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    Seagrass Saved by Sea Otters Return

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    Geo Beats

    by Geo Beats

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    Seagrass in a central California estuary was suffering from pollution, and was projected to become extinct. But with the reintroduction of sea otters, the health of the seagrass is improving.

    Seagrass in a central California estuary was suffering from pollution, and was projected to become extinct.

    But with the reintroduction of sea otters, the health of the sea grass is improving, which shows how different parts of an ecosystem work together to benefit each other.

    Brent Hughes, lead author of the study from the University of California in Santa Cruz, said: “This estuary is part of one of the most polluted systems in the entire world, but you can still get this healthy thriving habitat, and it's all because of the sea otters. ”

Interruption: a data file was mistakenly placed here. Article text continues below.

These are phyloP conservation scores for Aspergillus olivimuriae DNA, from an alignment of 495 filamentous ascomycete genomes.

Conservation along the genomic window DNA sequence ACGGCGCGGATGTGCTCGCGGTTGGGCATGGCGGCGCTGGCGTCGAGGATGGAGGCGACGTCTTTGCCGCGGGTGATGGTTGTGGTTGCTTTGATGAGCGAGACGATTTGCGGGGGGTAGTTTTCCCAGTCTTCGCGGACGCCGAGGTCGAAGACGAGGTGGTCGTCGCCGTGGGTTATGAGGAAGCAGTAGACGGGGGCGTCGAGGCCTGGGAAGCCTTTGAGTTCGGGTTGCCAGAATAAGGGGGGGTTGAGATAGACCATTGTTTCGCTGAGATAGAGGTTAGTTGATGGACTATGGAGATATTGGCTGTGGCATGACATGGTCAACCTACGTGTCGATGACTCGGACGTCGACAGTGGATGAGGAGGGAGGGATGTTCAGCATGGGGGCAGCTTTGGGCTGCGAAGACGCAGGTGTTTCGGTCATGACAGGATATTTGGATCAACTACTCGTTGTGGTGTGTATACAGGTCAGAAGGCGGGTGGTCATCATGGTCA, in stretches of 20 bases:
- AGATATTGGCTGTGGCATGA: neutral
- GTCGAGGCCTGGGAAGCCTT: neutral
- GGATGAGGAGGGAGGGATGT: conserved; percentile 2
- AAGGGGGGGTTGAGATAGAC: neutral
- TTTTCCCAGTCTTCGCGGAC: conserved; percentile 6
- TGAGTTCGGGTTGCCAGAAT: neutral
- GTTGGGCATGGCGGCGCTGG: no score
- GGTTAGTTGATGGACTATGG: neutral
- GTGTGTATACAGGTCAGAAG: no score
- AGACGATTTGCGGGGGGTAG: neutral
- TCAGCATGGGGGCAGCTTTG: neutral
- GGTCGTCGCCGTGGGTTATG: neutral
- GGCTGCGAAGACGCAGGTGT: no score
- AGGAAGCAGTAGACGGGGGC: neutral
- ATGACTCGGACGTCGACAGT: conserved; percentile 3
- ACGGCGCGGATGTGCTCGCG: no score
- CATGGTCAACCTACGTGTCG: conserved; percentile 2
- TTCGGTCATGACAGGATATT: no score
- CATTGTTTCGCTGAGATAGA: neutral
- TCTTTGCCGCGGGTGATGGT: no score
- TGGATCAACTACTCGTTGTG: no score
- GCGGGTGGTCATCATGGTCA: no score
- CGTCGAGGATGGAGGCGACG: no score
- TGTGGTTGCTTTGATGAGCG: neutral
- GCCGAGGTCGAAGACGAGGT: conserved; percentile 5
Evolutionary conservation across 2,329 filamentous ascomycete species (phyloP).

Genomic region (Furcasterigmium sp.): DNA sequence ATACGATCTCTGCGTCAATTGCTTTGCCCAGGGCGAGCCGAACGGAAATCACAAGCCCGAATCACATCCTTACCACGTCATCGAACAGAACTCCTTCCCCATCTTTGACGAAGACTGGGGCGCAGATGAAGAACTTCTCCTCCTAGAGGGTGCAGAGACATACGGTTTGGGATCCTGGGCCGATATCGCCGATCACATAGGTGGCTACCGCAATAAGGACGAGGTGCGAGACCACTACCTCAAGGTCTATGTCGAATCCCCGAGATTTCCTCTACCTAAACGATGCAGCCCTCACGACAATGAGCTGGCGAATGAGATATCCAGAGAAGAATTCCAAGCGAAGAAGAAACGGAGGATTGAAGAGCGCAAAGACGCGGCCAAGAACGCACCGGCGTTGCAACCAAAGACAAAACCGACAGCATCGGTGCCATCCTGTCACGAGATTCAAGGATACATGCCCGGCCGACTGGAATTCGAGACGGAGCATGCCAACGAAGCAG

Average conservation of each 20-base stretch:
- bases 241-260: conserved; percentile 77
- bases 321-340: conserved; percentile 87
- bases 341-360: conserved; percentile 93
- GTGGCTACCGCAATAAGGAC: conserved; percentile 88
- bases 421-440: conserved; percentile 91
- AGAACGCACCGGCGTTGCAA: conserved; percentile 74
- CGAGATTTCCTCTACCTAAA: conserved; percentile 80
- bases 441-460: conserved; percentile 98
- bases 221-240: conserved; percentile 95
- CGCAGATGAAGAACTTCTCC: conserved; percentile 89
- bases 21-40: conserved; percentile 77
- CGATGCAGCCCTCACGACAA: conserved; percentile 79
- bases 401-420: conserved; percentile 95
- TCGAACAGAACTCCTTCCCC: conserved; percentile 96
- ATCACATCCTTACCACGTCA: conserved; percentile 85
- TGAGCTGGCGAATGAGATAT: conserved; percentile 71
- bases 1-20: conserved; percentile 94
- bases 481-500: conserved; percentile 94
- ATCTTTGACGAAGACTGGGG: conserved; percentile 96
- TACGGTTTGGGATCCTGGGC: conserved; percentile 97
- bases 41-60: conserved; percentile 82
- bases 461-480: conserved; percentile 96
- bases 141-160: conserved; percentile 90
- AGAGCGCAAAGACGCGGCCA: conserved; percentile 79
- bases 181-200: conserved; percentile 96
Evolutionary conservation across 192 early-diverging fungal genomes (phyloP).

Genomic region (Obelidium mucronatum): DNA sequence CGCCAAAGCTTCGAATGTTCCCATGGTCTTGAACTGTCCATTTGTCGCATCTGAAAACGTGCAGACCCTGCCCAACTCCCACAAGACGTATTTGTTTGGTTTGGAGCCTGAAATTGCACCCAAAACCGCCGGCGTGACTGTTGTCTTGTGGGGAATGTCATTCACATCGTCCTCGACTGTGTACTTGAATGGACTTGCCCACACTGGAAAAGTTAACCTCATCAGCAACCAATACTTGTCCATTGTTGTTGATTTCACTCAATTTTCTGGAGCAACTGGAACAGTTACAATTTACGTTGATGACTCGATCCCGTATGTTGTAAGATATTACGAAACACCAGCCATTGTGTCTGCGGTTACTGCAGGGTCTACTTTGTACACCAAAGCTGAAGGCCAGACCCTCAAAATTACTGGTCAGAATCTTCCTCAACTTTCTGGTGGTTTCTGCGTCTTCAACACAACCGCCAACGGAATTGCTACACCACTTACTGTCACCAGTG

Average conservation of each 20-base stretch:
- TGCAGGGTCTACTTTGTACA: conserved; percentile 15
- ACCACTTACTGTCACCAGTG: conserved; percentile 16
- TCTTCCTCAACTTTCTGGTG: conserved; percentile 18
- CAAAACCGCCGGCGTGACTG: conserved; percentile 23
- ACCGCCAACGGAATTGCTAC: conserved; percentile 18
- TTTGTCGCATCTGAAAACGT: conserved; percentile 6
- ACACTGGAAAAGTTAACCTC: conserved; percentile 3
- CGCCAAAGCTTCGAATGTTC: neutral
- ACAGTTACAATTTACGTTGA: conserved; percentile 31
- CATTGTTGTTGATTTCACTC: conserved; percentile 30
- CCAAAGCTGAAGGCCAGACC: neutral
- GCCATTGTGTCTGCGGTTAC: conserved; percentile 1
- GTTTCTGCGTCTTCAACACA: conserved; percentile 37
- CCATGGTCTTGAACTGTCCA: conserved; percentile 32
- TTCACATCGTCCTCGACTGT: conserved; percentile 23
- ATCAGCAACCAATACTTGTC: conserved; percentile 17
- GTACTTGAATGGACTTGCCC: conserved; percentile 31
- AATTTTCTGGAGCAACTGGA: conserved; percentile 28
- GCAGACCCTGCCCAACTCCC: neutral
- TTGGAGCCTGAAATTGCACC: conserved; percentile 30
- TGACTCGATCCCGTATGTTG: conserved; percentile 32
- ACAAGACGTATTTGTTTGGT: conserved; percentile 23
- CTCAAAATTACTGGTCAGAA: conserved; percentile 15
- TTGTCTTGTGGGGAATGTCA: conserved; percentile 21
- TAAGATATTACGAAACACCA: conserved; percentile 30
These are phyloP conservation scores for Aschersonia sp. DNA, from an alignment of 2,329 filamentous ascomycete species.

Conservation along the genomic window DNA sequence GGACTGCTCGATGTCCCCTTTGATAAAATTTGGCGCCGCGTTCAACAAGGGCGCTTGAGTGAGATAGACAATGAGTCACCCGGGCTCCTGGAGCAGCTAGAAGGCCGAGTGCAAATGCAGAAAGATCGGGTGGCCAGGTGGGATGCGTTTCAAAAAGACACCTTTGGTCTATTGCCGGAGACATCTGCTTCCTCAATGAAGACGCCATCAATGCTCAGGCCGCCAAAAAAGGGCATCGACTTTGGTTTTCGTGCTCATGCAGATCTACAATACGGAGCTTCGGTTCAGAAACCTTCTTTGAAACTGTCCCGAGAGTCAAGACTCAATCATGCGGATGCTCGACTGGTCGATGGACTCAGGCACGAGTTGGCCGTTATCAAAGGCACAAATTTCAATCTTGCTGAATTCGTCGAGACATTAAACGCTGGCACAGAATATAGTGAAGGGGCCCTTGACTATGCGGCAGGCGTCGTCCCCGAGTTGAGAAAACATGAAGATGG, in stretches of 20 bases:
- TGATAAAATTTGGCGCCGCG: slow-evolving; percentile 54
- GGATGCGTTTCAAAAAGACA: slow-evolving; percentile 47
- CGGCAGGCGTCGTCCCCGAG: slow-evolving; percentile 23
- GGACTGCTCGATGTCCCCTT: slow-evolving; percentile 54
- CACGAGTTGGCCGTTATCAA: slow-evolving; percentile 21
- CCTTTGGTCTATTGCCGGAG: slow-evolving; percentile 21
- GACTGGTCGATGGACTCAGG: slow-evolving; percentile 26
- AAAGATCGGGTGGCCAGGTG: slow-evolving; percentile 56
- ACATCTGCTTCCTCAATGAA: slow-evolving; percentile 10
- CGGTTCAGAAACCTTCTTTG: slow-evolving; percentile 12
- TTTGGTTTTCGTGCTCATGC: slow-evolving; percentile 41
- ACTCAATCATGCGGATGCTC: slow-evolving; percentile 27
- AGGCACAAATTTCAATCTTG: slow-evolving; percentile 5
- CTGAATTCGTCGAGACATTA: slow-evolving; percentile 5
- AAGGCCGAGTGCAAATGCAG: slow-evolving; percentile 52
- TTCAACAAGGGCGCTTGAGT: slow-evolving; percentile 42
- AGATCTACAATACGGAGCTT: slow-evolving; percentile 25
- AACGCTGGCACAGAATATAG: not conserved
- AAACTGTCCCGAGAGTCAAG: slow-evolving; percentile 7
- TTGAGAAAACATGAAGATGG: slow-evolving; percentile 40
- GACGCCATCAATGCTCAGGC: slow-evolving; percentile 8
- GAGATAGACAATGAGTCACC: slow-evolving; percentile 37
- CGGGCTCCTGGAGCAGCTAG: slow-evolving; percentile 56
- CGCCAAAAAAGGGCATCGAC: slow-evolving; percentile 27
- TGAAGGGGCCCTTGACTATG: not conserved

This is significant for other estuaries that are home to suffering populations of seagrass as a potential way to fix the problem.

    Sea otters were hunted nearly to extinction during the late 19th and early 20th century, and urbanization has been polluting the water in California during the same time.

    Sea otters love crabs but too few otter’s means too many crabs eating the invertebrate populations that consume a type of algae growing on the seagrass. Too much algae in turn kills the seagrass.